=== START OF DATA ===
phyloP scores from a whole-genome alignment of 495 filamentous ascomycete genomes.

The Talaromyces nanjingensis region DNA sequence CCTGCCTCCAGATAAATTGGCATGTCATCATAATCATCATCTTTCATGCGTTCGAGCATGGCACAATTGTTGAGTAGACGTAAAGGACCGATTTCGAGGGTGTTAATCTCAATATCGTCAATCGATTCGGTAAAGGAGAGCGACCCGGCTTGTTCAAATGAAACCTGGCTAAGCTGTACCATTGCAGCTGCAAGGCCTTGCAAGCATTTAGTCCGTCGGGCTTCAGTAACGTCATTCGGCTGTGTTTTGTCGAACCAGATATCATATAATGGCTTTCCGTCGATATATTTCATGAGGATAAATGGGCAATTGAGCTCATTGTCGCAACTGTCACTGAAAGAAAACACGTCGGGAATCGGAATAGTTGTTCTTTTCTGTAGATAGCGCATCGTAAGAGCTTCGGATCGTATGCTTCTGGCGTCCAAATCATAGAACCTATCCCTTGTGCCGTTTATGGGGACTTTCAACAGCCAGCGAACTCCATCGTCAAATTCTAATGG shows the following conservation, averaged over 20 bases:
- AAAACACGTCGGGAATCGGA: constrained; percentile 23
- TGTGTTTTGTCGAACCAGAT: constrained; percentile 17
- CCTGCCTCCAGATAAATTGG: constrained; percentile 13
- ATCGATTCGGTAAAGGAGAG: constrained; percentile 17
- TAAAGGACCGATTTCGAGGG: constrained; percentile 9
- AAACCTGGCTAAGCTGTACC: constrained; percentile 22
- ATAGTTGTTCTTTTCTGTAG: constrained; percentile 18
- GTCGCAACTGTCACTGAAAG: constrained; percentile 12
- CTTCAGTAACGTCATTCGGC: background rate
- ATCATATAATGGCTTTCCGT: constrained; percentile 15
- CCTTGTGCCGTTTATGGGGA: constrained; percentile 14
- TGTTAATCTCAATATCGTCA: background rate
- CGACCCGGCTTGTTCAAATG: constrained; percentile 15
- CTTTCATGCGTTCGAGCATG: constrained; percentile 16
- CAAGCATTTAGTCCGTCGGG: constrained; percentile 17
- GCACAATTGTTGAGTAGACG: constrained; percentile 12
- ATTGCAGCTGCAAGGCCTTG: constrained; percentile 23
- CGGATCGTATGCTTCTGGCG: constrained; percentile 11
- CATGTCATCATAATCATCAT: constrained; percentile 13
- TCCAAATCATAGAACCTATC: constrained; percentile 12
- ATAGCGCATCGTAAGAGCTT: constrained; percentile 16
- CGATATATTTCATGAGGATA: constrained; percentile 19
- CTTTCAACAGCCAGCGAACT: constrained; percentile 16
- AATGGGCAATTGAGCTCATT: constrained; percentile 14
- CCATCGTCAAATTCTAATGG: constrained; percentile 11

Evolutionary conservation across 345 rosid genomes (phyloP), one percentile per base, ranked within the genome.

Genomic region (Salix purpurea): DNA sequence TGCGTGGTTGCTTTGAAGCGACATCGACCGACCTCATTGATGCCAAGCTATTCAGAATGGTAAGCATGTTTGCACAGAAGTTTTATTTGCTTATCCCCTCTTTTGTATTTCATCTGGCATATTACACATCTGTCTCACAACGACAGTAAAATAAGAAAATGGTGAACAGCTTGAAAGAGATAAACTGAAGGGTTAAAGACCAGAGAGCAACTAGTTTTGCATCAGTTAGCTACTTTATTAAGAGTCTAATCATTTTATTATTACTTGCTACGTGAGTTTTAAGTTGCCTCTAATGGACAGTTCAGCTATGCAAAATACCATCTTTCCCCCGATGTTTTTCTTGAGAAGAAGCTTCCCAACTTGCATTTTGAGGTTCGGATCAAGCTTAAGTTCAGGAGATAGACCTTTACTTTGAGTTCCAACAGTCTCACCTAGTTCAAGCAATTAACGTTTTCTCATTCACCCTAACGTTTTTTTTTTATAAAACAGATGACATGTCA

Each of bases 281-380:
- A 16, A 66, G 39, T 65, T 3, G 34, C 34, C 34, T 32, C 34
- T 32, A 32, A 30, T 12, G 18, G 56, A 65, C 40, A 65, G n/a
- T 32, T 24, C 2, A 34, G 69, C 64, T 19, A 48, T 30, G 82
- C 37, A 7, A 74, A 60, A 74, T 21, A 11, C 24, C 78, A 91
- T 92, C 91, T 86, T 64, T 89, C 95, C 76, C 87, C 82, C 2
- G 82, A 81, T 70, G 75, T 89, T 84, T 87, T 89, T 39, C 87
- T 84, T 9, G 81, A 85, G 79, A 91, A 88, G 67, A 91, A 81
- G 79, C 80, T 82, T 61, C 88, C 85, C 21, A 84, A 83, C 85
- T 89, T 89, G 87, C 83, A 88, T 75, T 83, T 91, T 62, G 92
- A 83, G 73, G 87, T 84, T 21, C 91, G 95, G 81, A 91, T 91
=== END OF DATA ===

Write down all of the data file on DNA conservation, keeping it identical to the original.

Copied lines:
phyloP scores from a whole-genome alignment of 495 filamentous ascomycete genomes.

The Talaromyces nanjingensis region DNA sequence CCTGCCTCCAGATAAATTGGCATGTCATCATAATCATCATCTTTCATGCGTTCGAGCATGGCACAATTGTTGAGTAGACGTAAAGGACCGATTTCGAGGGTGTTAATCTCAATATCGTCAATCGATTCGGTAAAGGAGAGCGACCCGGCTTGTTCAAATGAAACCTGGCTAAGCTGTACCATTGCAGCTGCAAGGCCTTGCAAGCATTTAGTCCGTCGGGCTTCAGTAACGTCATTCGGCTGTGTTTTGTCGAACCAGATATCATATAATGGCTTTCCGTCGATATATTTCATGAGGATAAATGGGCAATTGAGCTCATTGTCGCAACTGTCACTGAAAGAAAACACGTCGGGAATCGGAATAGTTGTTCTTTTCTGTAGATAGCGCATCGTAAGAGCTTCGGATCGTATGCTTCTGGCGTCCAAATCATAGAACCTATCCCTTGTGCCGTTTATGGGGACTTTCAACAGCCAGCGAACTCCATCGTCAAATTCTAATGG shows the following conservation, averaged over 20 bases:
- AAAACACGTCGGGAATCGGA: constrained; percentile 23
- TGTGTTTTGTCGAACCAGAT: constrained; percentile 17
- CCTGCCTCCAGATAAATTGG: constrained; percentile 13
- ATCGATTCGGTAAAGGAGAG: constrained; percentile 17
- TAAAGGACCGATTTCGAGGG: constrained; percentile 9
- AAACCTGGCTAAGCTGTACC: constrained; percentile 22
- ATAGTTGTTCTTTTCTGTAG: constrained; percentile 18
- GTCGCAACTGTCACTGAAAG: constrained; percentile 12
- CTTCAGTAACGTCATTCGGC: background rate
- ATCATATAATGGCTTTCCGT: constrained; percentile 15
- CCTTGTGCCGTTTATGGGGA: constrained; percentile 14
- TGTTAATCTCAATATCGTCA: background rate
- CGACCCGGCTTGTTCAAATG: constrained; percentile 15
- CTTTCATGCGTTCGAGCATG: constrained; percentile 16
- CAAGCATTTAGTCCGTCGGG: constrained; percentile 17
- GCACAATTGTTGAGTAGACG: constrained; percentile 12
- ATTGCAGCTGCAAGGCCTTG: constrained; percentile 23
- CGGATCGTATGCTTCTGGCG: constrained; percentile 11
- CATGTCATCATAATCATCAT: constrained; percentile 13
- TCCAAATCATAGAACCTATC: constrained; percentile 12
- ATAGCGCATCGTAAGAGCTT: constrained; percentile 16
- CGATATATTTCATGAGGATA: constrained; percentile 19
- CTTTCAACAGCCAGCGAACT: constrained; percentile 16
- AATGGGCAATTGAGCTCATT: constrained; percentile 14
- CCATCGTCAAATTCTAATGG: constrained; percentile 11

Evolutionary conservation across 345 rosid genomes (phyloP), one percentile per base, ranked within the genome.

Genomic region (Salix purpurea): DNA sequence TGCGTGGTTGCTTTGAAGCGACATCGACCGACCTCATTGATGCCAAGCTATTCAGAATGGTAAGCATGTTTGCACAGAAGTTTTATTTGCTTATCCCCTCTTTTGTATTTCATCTGGCATATTACACATCTGTCTCACAACGACAGTAAAATAAGAAAATGGTGAACAGCTTGAAAGAGATAAACTGAAGGGTTAAAGACCAGAGAGCAACTAGTTTTGCATCAGTTAGCTACTTTATTAAGAGTCTAATCATTTTATTATTACTTGCTACGTGAGTTTTAAGTTGCCTCTAATGGACAGTTCAGCTATGCAAAATACCATCTTTCCCCCGATGTTTTTCTTGAGAAGAAGCTTCCCAACTTGCATTTTGAGGTTCGGATCAAGCTTAAGTTCAGGAGATAGACCTTTACTTTGAGTTCCAACAGTCTCACCTAGTTCAAGCAATTAACGTTTTCTCATTCACCCTAACGTTTTTTTTTTATAAAACAGATGACATGTCA

Each of bases 281-380:
- A 16, A 66, G 39, T 65, T 3, G 34, C 34, C 34, T 32, C 34
- T 32, A 32, A 30, T 12, G 18, G 56, A 65, C 40, A 65, G n/a
- T 32, T 24, C 2, A 34, G 69, C 64, T 19, A 48, T 30, G 82
- C 37, A 7, A 74, A 60, A 74, T 21, A 11, C 24, C 78, A 91
- T 92, C 91, T 86, T 64, T 89, C 95, C 76, C 87, C 82, C 2
- G 82, A 81, T 70, G 75, T 89, T 84, T 87, T 89, T 39, C 87
- T 84, T 9, G 81, A 85, G 79, A 91, A 88, G 67, A 91, A 81
- G 79, C 80, T 82, T 61, C 88, C 85, C 21, A 84, A 83, C 85
- T 89, T 89, G 87, C 83, A 88, T 75, T 83, T 91, T 62, G 92
- A 83, G 73, G 87, T 84, T 21, C 91, G 95, G 81, A 91, T 91